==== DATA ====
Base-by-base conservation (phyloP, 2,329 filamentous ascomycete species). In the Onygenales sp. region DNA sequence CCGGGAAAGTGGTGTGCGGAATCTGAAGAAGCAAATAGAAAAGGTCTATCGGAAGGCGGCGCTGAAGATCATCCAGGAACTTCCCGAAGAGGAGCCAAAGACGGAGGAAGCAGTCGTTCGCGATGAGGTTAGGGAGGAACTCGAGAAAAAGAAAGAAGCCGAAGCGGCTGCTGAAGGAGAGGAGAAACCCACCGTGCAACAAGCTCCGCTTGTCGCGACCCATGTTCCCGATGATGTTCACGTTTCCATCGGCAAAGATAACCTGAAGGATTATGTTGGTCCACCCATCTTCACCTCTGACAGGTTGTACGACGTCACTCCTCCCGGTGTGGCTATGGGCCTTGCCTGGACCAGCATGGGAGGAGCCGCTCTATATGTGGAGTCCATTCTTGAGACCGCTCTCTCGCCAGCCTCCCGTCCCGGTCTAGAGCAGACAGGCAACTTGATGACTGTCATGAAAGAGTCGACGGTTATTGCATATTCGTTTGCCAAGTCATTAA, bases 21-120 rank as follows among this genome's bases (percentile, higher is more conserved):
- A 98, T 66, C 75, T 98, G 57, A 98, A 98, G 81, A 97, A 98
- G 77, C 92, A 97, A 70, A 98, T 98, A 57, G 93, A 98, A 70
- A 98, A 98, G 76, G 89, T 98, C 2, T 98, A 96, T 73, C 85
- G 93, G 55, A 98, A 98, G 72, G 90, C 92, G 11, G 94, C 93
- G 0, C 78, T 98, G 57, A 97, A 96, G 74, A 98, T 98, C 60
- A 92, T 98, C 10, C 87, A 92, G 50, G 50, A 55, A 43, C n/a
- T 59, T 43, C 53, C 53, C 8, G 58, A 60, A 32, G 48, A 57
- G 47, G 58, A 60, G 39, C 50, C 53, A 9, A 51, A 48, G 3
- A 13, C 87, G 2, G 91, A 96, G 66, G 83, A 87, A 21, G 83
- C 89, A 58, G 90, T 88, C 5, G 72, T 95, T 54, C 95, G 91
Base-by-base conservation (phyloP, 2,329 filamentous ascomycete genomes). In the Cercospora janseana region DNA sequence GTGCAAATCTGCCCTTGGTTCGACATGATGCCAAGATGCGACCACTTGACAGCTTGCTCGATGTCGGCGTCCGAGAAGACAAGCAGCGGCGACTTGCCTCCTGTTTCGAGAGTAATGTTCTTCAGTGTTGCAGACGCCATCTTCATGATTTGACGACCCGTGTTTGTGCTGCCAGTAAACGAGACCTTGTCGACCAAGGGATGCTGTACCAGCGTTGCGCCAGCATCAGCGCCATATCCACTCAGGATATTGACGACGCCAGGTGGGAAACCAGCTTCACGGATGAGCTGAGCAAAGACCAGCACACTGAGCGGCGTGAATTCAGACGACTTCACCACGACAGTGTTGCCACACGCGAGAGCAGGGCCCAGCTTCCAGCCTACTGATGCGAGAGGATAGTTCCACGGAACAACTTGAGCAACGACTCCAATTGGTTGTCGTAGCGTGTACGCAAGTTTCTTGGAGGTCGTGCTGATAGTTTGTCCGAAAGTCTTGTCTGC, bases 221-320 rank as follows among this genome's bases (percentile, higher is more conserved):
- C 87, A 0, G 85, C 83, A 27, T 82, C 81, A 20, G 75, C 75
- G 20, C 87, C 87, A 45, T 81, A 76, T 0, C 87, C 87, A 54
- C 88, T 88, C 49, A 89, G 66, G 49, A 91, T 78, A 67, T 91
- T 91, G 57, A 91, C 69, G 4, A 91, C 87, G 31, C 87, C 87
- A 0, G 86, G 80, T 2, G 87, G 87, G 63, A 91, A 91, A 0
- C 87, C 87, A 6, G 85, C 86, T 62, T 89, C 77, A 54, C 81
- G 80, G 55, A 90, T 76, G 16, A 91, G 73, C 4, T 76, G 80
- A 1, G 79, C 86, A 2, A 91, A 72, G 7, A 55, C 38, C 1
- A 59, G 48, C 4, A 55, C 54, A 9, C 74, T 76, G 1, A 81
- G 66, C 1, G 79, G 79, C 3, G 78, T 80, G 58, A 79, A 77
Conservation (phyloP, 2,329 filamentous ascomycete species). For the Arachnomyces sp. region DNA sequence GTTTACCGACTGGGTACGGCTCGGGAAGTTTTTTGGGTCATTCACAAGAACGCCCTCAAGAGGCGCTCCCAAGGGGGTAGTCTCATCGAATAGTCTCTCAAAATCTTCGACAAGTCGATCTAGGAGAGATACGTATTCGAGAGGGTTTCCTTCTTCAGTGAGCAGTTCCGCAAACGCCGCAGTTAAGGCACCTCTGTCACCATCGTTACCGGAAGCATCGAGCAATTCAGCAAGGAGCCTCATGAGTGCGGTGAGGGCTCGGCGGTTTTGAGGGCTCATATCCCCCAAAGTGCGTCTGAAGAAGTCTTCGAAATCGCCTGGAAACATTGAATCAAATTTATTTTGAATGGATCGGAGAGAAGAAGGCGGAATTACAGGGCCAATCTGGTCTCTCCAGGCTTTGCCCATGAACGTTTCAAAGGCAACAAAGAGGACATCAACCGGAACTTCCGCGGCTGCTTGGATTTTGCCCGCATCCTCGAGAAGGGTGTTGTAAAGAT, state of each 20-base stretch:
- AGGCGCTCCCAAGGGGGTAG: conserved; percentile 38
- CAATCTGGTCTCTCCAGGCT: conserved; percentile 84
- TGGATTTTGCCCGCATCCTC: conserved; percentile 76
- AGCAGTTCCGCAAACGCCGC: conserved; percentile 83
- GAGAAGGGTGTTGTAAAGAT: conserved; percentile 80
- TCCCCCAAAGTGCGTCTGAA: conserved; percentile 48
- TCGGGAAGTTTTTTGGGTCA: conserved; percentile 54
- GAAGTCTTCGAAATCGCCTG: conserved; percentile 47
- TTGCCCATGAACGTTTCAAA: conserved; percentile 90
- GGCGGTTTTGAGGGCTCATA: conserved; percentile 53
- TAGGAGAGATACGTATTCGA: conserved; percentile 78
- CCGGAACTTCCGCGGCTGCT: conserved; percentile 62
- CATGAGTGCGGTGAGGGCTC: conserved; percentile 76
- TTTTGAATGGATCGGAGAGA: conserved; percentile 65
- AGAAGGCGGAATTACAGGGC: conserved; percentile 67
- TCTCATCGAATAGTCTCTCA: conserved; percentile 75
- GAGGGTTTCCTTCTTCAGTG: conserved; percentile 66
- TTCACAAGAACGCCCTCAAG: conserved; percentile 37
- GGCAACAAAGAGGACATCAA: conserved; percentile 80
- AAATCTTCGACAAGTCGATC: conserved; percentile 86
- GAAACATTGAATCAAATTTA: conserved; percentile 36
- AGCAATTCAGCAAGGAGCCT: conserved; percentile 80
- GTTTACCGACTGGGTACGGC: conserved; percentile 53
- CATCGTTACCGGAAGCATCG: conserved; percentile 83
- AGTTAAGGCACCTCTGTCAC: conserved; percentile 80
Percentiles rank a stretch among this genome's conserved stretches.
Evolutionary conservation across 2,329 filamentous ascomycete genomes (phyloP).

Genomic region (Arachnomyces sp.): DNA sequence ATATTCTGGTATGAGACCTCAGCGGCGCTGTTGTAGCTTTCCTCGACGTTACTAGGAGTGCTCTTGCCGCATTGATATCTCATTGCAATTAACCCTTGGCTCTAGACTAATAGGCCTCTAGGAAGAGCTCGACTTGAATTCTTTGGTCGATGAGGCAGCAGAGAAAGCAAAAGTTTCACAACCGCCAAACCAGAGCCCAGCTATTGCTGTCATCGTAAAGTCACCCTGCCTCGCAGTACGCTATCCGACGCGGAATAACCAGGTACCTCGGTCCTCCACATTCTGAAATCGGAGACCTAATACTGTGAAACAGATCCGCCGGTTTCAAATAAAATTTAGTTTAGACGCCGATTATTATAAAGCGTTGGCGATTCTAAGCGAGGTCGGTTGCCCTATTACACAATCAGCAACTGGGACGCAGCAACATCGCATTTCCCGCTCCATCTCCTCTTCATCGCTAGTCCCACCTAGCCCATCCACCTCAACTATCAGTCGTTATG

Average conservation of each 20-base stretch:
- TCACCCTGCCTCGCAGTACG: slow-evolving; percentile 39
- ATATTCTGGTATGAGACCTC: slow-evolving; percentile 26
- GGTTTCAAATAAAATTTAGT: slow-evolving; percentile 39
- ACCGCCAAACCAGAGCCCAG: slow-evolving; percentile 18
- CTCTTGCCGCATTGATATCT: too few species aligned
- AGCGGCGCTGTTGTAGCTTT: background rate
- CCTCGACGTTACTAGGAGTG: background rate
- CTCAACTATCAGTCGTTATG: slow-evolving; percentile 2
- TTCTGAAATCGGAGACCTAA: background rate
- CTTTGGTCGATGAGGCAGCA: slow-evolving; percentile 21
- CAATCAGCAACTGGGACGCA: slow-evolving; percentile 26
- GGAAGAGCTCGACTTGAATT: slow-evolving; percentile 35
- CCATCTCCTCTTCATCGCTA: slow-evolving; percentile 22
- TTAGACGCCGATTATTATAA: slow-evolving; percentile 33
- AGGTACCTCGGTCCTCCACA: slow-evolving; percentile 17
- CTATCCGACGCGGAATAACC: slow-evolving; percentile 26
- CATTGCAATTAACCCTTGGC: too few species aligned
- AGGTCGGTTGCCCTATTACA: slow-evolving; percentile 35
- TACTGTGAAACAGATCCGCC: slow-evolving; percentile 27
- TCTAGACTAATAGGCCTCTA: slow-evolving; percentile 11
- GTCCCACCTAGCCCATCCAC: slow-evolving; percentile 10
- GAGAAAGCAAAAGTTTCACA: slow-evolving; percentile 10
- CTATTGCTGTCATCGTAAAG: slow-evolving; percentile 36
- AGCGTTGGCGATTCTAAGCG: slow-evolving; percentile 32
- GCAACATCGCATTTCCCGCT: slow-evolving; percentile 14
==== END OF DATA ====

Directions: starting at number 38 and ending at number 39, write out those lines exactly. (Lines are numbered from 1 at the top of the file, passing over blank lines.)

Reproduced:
- AGAAGGCGGAATTACAGGGC: conserved; percentile 67
- TCTCATCGAATAGTCTCTCA: conserved; percentile 75